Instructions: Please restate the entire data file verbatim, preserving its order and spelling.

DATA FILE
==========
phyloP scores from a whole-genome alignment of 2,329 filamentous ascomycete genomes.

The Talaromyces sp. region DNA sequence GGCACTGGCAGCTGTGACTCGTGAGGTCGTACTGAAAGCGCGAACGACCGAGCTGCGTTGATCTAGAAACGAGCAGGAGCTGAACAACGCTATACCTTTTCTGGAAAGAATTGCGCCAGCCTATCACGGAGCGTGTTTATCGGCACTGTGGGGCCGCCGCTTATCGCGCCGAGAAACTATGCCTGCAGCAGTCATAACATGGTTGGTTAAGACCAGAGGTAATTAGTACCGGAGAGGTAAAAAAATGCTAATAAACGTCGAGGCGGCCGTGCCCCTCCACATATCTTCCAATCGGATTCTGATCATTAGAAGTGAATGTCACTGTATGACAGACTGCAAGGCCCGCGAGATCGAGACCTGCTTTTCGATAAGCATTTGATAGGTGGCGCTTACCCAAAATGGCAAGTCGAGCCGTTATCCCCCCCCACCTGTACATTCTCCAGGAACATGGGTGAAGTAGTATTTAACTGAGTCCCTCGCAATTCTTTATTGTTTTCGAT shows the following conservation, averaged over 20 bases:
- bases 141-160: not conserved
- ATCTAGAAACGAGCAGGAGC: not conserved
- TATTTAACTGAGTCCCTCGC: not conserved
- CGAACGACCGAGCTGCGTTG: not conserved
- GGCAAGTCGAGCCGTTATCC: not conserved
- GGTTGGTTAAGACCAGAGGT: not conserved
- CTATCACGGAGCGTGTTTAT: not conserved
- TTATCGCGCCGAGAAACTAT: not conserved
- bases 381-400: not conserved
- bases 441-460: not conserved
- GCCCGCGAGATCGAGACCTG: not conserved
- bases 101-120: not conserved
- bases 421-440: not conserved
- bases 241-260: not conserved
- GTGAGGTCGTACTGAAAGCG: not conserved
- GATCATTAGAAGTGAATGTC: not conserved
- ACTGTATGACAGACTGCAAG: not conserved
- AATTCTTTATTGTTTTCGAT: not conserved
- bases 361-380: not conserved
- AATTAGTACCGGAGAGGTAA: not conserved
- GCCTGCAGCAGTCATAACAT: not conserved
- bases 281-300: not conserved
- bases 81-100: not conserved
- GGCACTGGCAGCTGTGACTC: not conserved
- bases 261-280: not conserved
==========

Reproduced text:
phyloP scores from a whole-genome alignment of 2,329 filamentous ascomycete genomes.

The Talaromyces sp. region DNA sequence GGCACTGGCAGCTGTGACTCGTGAGGTCGTACTGAAAGCGCGAACGACCGAGCTGCGTTGATCTAGAAACGAGCAGGAGCTGAACAACGCTATACCTTTTCTGGAAAGAATTGCGCCAGCCTATCACGGAGCGTGTTTATCGGCACTGTGGGGCCGCCGCTTATCGCGCCGAGAAACTATGCCTGCAGCAGTCATAACATGGTTGGTTAAGACCAGAGGTAATTAGTACCGGAGAGGTAAAAAAATGCTAATAAACGTCGAGGCGGCCGTGCCCCTCCACATATCTTCCAATCGGATTCTGATCATTAGAAGTGAATGTCACTGTATGACAGACTGCAAGGCCCGCGAGATCGAGACCTGCTTTTCGATAAGCATTTGATAGGTGGCGCTTACCCAAAATGGCAAGTCGAGCCGTTATCCCCCCCCACCTGTACATTCTCCAGGAACATGGGTGAAGTAGTATTTAACTGAGTCCCTCGCAATTCTTTATTGTTTTCGAT shows the following conservation, averaged over 20 bases:
- bases 141-160: not conserved
- ATCTAGAAACGAGCAGGAGC: not conserved
- TATTTAACTGAGTCCCTCGC: not conserved
- CGAACGACCGAGCTGCGTTG: not conserved
- GGCAAGTCGAGCCGTTATCC: not conserved
- GGTTGGTTAAGACCAGAGGT: not conserved
- CTATCACGGAGCGTGTTTAT: not conserved
- TTATCGCGCCGAGAAACTAT: not conserved
- bases 381-400: not conserved
- bases 441-460: not conserved
- GCCCGCGAGATCGAGACCTG: not conserved
- bases 101-120: not conserved
- bases 421-440: not conserved
- bases 241-260: not conserved
- GTGAGGTCGTACTGAAAGCG: not conserved
- GATCATTAGAAGTGAATGTC: not conserved
- ACTGTATGACAGACTGCAAG: not conserved
- AATTCTTTATTGTTTTCGAT: not conserved
- bases 361-380: not conserved
- AATTAGTACCGGAGAGGTAA: not conserved
- GCCTGCAGCAGTCATAACAT: not conserved
- bases 281-300: not conserved
- bases 81-100: not conserved
- GGCACTGGCAGCTGTGACTC: not conserved
- bases 261-280: not conserved